- Ch. 1: Business
- Ch. 2: Fundamental Theorem
- Ch. 3: Sales
- Ch. 4: Relationship Building
- Ch. 5: Branding
- Ch. 6: Archetypes
- Ch. 7: Consumers
- Ch 8: Our Products
- Ch. 9: Proposals & Figures
- Ch. 10: Papers & Conferences
- Ch. 11: Giving Talks
- Ch. 12: Internet
- Ch. 13: The Public & the Govt.
- Ch. 14: Science Itself
- Ch. 15: Starting a Movement
- Further Reading
- More Useful Links
His health failing, Dr. John H. Marburger III (who also goes as Jack) stepped down from his post as Vice President for Research at Stony Brook University last month. Samuel Stanley, the president of Stony Brook, made the official announcement yesterday.
“Words cannot express my genuine gratitude to Jack for his wisdom and friendship or for the support and service that he has rendered to Stony Brook University and the research community since he came to Long Island more than 30 years ago. Along with having spent 13 years
as President of SBU, he served as director of Brookhaven National Lab for three years, Science Advisor to President George W. Bush, and Director of the Office of Science and Technology Policy for eight years.”
Marburger clearly relished a challenge; the Bush administration must have been a difficult environment for a scientist to work in. Though he was criticized for defending the administration against allegations of distorting and ignoring science, Marburger also spoke up to defend scientific ideals. I deeply admire his bravery during a dark time for science.
I asked Marburger for an interview a few weeks ago, and he declined. But had a few things to say to us, which he put in a email. I think you will be touched by their wisdom just as I was. Here is the email exchange between us (with only a few personal sentences removed).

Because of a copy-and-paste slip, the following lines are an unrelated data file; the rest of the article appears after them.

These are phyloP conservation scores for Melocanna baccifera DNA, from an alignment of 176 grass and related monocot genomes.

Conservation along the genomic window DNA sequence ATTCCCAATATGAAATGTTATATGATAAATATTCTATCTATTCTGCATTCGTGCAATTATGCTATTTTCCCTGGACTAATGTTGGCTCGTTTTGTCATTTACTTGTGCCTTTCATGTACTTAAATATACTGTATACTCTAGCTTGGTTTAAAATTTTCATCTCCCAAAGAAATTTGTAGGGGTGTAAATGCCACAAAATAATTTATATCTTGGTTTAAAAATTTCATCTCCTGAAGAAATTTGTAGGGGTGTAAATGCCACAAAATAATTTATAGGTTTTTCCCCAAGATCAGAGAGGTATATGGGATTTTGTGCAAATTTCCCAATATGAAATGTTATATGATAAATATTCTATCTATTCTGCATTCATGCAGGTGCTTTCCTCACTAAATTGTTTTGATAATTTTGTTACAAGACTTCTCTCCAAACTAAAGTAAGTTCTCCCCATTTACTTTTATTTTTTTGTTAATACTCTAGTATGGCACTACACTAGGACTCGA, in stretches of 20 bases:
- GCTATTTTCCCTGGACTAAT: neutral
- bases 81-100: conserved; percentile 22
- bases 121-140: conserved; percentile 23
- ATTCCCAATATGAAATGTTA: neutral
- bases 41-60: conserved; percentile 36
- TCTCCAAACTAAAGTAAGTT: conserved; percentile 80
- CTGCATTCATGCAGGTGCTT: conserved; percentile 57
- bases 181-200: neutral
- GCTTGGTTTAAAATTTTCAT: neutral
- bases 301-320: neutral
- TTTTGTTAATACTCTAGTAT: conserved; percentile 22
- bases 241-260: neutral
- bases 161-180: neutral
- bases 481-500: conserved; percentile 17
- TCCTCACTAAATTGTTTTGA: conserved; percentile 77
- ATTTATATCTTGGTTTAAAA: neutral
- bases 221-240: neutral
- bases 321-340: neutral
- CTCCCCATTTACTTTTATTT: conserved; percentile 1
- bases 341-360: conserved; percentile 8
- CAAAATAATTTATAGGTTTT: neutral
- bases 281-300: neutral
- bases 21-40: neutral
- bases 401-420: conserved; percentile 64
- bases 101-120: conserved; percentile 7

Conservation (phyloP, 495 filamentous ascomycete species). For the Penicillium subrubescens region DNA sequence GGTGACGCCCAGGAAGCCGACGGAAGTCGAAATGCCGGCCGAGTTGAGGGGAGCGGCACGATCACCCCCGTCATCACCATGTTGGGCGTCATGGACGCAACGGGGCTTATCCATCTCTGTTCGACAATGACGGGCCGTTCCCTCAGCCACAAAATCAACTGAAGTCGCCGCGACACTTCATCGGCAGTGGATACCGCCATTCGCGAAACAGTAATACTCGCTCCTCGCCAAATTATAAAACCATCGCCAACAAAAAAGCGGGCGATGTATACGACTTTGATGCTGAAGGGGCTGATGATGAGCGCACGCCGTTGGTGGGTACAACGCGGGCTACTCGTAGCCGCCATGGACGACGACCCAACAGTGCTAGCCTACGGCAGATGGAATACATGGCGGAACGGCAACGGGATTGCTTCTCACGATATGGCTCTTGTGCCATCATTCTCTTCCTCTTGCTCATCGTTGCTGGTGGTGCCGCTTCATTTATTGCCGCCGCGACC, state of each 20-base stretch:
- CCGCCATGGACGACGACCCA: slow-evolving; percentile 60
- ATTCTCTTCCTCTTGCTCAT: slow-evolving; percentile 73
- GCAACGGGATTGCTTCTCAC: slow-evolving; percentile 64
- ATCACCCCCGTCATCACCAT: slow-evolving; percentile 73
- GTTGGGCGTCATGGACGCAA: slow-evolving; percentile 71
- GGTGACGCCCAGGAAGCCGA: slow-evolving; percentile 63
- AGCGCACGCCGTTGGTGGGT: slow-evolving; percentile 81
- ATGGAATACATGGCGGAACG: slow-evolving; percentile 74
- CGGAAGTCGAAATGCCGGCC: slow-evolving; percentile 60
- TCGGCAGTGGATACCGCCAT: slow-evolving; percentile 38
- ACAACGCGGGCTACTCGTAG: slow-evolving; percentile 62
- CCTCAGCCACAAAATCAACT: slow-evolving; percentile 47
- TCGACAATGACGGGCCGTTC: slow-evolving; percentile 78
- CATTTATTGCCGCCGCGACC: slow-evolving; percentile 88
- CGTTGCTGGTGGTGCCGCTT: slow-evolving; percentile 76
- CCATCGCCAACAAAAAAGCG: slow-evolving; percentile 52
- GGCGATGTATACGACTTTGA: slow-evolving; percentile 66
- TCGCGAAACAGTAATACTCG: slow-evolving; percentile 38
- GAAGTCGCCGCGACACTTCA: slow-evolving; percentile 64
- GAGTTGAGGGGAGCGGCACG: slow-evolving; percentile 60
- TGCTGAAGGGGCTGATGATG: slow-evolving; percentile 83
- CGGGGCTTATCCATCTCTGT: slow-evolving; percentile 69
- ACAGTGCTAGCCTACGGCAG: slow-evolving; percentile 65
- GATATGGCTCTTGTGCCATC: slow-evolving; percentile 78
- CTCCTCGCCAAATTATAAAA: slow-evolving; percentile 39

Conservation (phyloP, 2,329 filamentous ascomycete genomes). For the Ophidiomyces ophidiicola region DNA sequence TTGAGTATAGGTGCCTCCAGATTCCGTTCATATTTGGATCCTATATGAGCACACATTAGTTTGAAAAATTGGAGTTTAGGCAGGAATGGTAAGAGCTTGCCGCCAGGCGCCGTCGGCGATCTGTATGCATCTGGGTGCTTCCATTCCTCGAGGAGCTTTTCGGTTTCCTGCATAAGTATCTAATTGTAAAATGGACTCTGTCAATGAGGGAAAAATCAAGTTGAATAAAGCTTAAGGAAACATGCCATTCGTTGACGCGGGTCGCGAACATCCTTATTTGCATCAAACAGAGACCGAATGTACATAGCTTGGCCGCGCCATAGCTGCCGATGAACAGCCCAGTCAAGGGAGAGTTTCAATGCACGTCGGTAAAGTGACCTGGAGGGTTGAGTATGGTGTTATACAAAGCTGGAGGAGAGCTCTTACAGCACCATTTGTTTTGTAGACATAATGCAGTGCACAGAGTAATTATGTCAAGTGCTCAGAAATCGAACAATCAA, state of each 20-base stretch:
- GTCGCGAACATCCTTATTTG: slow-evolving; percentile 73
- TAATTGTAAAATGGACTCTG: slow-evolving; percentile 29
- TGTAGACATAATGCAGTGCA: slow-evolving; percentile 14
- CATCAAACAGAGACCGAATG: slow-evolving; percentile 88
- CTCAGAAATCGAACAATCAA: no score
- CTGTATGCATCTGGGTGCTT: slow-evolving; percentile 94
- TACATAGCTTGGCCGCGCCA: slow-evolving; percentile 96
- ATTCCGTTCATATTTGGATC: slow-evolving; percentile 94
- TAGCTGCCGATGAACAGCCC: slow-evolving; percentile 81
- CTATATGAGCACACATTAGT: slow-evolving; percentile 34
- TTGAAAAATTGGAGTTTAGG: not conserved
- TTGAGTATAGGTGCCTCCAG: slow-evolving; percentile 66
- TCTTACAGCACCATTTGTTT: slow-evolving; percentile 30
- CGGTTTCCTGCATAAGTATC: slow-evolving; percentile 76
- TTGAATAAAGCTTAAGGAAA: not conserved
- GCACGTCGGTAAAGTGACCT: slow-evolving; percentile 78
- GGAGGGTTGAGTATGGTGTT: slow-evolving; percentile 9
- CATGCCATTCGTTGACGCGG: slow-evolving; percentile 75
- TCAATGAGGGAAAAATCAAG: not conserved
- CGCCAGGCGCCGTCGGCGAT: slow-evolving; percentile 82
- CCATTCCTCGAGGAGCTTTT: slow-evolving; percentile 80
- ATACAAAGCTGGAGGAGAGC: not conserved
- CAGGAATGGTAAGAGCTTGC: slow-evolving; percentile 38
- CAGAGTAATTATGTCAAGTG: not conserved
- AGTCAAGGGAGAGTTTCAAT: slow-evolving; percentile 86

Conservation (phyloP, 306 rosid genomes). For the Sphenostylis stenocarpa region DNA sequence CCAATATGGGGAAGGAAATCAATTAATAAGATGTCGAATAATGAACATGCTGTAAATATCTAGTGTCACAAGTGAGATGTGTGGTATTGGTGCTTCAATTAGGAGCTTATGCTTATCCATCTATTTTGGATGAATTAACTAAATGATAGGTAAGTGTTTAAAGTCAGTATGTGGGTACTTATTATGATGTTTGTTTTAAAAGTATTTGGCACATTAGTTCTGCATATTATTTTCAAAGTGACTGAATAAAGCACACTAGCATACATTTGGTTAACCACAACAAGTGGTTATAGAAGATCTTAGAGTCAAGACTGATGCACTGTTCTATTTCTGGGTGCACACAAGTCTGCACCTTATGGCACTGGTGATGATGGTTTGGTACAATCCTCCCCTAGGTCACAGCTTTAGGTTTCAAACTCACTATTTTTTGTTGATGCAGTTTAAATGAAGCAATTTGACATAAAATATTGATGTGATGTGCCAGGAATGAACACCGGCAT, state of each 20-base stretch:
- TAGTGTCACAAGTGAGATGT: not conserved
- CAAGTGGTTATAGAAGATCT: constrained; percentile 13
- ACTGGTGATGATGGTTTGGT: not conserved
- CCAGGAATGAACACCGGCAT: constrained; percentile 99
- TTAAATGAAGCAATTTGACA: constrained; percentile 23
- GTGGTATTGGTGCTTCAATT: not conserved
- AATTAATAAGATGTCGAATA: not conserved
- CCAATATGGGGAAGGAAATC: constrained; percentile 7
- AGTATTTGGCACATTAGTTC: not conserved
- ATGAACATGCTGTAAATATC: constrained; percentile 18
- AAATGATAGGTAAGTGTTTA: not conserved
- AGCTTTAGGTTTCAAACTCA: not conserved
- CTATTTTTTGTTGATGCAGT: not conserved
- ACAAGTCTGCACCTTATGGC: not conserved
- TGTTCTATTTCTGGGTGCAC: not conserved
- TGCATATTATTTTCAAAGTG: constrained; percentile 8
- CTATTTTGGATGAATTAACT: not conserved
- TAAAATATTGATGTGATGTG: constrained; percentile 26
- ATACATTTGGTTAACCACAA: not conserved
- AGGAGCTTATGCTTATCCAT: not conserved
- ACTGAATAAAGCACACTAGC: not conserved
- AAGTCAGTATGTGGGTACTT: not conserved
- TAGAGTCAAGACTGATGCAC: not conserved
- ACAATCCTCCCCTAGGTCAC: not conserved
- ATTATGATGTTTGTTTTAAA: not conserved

I can only begin to imagine how busy you must be, but I’m writing to see if you could take time to do a phone interview with me for my blog:
The topic is “Marketing for Scientists” and how to help scientists from
postdoc to PI survive today’s economic crunch.
Thanks for your note.
I would like to help, but I regret that my health is failing very rapidly. I have non-Hodgkins lymphoma that is getting worse by the day and I’m spending all my time getting my life organized so even a short interview is difficult for me.
If I had one piece of advice to offer on your topic it would be “focus on excellence and content.” Spend time becoming the best that you can be in your chosen field. You don’t have to be brilliant to be successful in science, but you do have to love what you’re doing and do it reliably and without slick salesmanship. Passion comes through clearly and everyone loves to see it in action. A scientist who loves their work can motivate an entire laboratory and provide a spark that helps everyone be more creative and successful. When it comes to getting funding or having people support your ideas, nothing is more important that showing integrity, competence, and a passion for whatever you’re doing. It also helps to know what your sponsor wants and to try to help him/her become successful. You want to know how your talents can help your sponsor succeed. If they succeed, you will succeed.
Hope this helps.
- series of professional development workshops, and a book published by Island Press, meant to help scientists, engineers, and doctors build the careers they want and shape the public debate. Because sometimes, unlocking the mysteries of the universe just isn't enough.
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